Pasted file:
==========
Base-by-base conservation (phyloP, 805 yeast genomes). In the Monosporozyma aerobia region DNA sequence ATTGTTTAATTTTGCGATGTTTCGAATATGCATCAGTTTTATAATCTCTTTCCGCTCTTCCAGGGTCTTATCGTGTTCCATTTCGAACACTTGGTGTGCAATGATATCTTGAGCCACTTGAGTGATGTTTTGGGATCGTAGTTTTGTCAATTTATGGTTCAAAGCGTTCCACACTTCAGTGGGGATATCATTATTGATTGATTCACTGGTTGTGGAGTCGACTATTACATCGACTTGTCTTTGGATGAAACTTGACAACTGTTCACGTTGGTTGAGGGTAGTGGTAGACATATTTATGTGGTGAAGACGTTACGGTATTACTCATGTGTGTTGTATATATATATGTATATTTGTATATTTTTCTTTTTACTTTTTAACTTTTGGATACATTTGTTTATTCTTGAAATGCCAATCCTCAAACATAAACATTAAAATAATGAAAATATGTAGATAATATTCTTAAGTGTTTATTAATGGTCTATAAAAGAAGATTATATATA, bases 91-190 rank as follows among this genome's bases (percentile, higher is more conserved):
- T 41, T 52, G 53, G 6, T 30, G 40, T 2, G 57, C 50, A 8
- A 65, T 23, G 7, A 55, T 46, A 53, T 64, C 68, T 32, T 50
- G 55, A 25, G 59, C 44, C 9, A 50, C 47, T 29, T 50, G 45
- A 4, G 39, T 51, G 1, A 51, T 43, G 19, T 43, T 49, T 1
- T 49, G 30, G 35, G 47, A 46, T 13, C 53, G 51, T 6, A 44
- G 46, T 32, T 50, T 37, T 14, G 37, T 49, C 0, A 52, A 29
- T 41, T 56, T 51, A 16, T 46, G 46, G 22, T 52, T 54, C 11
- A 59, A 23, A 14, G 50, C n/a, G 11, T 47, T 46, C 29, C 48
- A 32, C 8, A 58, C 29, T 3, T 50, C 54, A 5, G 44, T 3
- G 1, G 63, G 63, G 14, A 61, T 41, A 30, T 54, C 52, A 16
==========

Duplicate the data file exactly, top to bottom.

Base-by-base conservation (phyloP, 805 yeast genomes). In the Monosporozyma aerobia region DNA sequence ATTGTTTAATTTTGCGATGTTTCGAATATGCATCAGTTTTATAATCTCTTTCCGCTCTTCCAGGGTCTTATCGTGTTCCATTTCGAACACTTGGTGTGCAATGATATCTTGAGCCACTTGAGTGATGTTTTGGGATCGTAGTTTTGTCAATTTATGGTTCAAAGCGTTCCACACTTCAGTGGGGATATCATTATTGATTGATTCACTGGTTGTGGAGTCGACTATTACATCGACTTGTCTTTGGATGAAACTTGACAACTGTTCACGTTGGTTGAGGGTAGTGGTAGACATATTTATGTGGTGAAGACGTTACGGTATTACTCATGTGTGTTGTATATATATATGTATATTTGTATATTTTTCTTTTTACTTTTTAACTTTTGGATACATTTGTTTATTCTTGAAATGCCAATCCTCAAACATAAACATTAAAATAATGAAAATATGTAGATAATATTCTTAAGTGTTTATTAATGGTCTATAAAAGAAGATTATATATA, bases 91-190 rank as follows among this genome's bases (percentile, higher is more conserved):
- T 41, T 52, G 53, G 6, T 30, G 40, T 2, G 57, C 50, A 8
- A 65, T 23, G 7, A 55, T 46, A 53, T 64, C 68, T 32, T 50
- G 55, A 25, G 59, C 44, C 9, A 50, C 47, T 29, T 50, G 45
- A 4, G 39, T 51, G 1, A 51, T 43, G 19, T 43, T 49, T 1
- T 49, G 30, G 35, G 47, A 46, T 13, C 53, G 51, T 6, A 44
- G 46, T 32, T 50, T 37, T 14, G 37, T 49, C 0, A 52, A 29
- T 41, T 56, T 51, A 16, T 46, G 46, G 22, T 52, T 54, C 11
- A 59, A 23, A 14, G 50, C n/a, G 11, T 47, T 46, C 29, C 48
- A 32, C 8, A 58, C 29, T 3, T 50, C 54, A 5, G 44, T 3
- G 1, G 63, G 63, G 14, A 61, T 41, A 30, T 54, C 52, A 16